It’s Been YEARS, When Should I Mention My Missing Child?

This came up in a bereaved parents’ support group and I thought it was a great question:  When you meet someone for the first time, do you tell them about your missing child?”

It’s one of those practical life skills bereaved parents have to figure out.

I remember when it dawned on me a few months after Dominic left us that I would meet people who wouldn’t know he was part of my story unless I told them.

It was a devastating thought.  

I had no idea how I would face the first time it happened.  

Since then I’ve developed a script and guidelines, but it can still be awkward.

If the person I meet is going to be part of a ongoing relationship or partnership then I tell them fairly soon about Dominic.    Depending on who they are, how I sense they may be able to deal with it and if I feel comfortable enough I may give more or fewer details.  The main thing I try to communicate in sharing is that I will behave in ways they might not understand without the context of child loss.  I’m not looking for sympathy or special consideration but “bereaved parent” is as much a part of my identity as “married”.

If I am attending a social function and it’s a casual “meet and greet” then I won’t mention Dominic in terms of his death unless the conversation lends itself to that revelation.  No need to burden acquaintances with my story or run the risk of changing a celebratory mood to a sad one.

I always say I have four children-because I do.  But I don’t have to give details.  If the person insists I tell them more about my children it’s fairly easy to steer the conversation toward a detail or two about my living children without the person noticing it doesn’t add up to four.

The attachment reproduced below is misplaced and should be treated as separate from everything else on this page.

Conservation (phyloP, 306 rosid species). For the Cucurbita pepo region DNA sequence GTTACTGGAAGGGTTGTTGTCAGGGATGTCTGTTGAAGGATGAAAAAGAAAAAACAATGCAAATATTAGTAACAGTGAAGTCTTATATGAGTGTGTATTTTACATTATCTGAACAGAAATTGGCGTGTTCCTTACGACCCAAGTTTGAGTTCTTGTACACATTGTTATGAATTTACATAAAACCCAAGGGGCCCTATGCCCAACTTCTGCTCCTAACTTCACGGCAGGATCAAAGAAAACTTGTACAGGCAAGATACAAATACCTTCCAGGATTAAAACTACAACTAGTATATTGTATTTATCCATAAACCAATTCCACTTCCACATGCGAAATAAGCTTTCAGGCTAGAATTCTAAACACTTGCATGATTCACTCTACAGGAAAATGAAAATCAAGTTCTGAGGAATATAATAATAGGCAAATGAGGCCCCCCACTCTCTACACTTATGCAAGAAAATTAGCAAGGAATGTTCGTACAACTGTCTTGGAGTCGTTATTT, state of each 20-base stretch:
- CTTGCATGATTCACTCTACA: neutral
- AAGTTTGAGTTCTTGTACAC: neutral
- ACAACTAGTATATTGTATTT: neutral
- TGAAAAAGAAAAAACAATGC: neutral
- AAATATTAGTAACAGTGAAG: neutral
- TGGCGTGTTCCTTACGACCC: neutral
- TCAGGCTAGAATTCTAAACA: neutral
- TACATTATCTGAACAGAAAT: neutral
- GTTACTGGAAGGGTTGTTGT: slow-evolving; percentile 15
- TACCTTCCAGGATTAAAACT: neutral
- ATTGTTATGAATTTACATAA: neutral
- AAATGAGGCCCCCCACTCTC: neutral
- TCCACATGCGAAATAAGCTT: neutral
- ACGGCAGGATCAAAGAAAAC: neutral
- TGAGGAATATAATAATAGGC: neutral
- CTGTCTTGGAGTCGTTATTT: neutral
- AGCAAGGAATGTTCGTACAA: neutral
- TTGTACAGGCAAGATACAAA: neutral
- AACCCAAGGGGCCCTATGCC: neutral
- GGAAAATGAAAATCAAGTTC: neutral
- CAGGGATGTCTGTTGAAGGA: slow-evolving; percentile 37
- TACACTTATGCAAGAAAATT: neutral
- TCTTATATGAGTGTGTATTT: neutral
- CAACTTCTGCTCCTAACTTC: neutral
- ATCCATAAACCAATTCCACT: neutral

I make sure to tell health professionals about Dominic because the stress, physical, emotional and mental changes grief has wrought are integral to my treatment plan.  I’ve had a couple of new doctors since Dom ran ahead and received different responses from them when I shared.  One seemed to understand the impact of child loss while another just continued typing without any acknowledgement of what I revealed.

My son’s death is not a dirty secret.

I don’t have to hide it to protect others.

But it is also not a “poor me” card that I fling on the table of relationships trying to manipulate others into showing me special consideration.

I want people to know Dominic.

dominic at gray haven

So I share.

I don’t want people to only think of him in terms of his death.

So sometimes I don’t.

It depends.

 

 

Author: Melanie

I am a shepherd, wife and mother of four amazing children, three that walk the earth with me and one who lives with Jesus. This is a record of my grief journey and a look into the life I didn't choose. If you are interested in joining a community of bereaved parents leaning on the promises of God in Christ, please like the public Facebook page, "Heartache and Hope: Life After Losing a Child" and join the conversation.

7 thoughts on “It’s Been YEARS, When Should I Mention My Missing Child?”

  1. It’s never an easy question to answer, is it? The mere question brings up a host of emotions, not only for us but for those who hear the answer. We instantly have to assess the situation to determine whether or not the person can handle our answer. And that is only one small portion of the lives we now live. No wonder we parents whose children have died are more susceptible to illness, physical tiredness, emotional weariness. It’s like we walk through an emotional minefield a lot of times.

    Great post, as always.

    ~Becky

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  2. This is a very helpful post Melanie. I lost my son in December last year and sometimes I struggle to tell people, and yes I don’t want people to only think of him in terms of his death.
    Thank you for sharing. Love Ally xxxx

    Liked by 1 person

  3. I agree with your ‘how to respond’, it depends.
    And on the topic of telling your doctor who is treating you –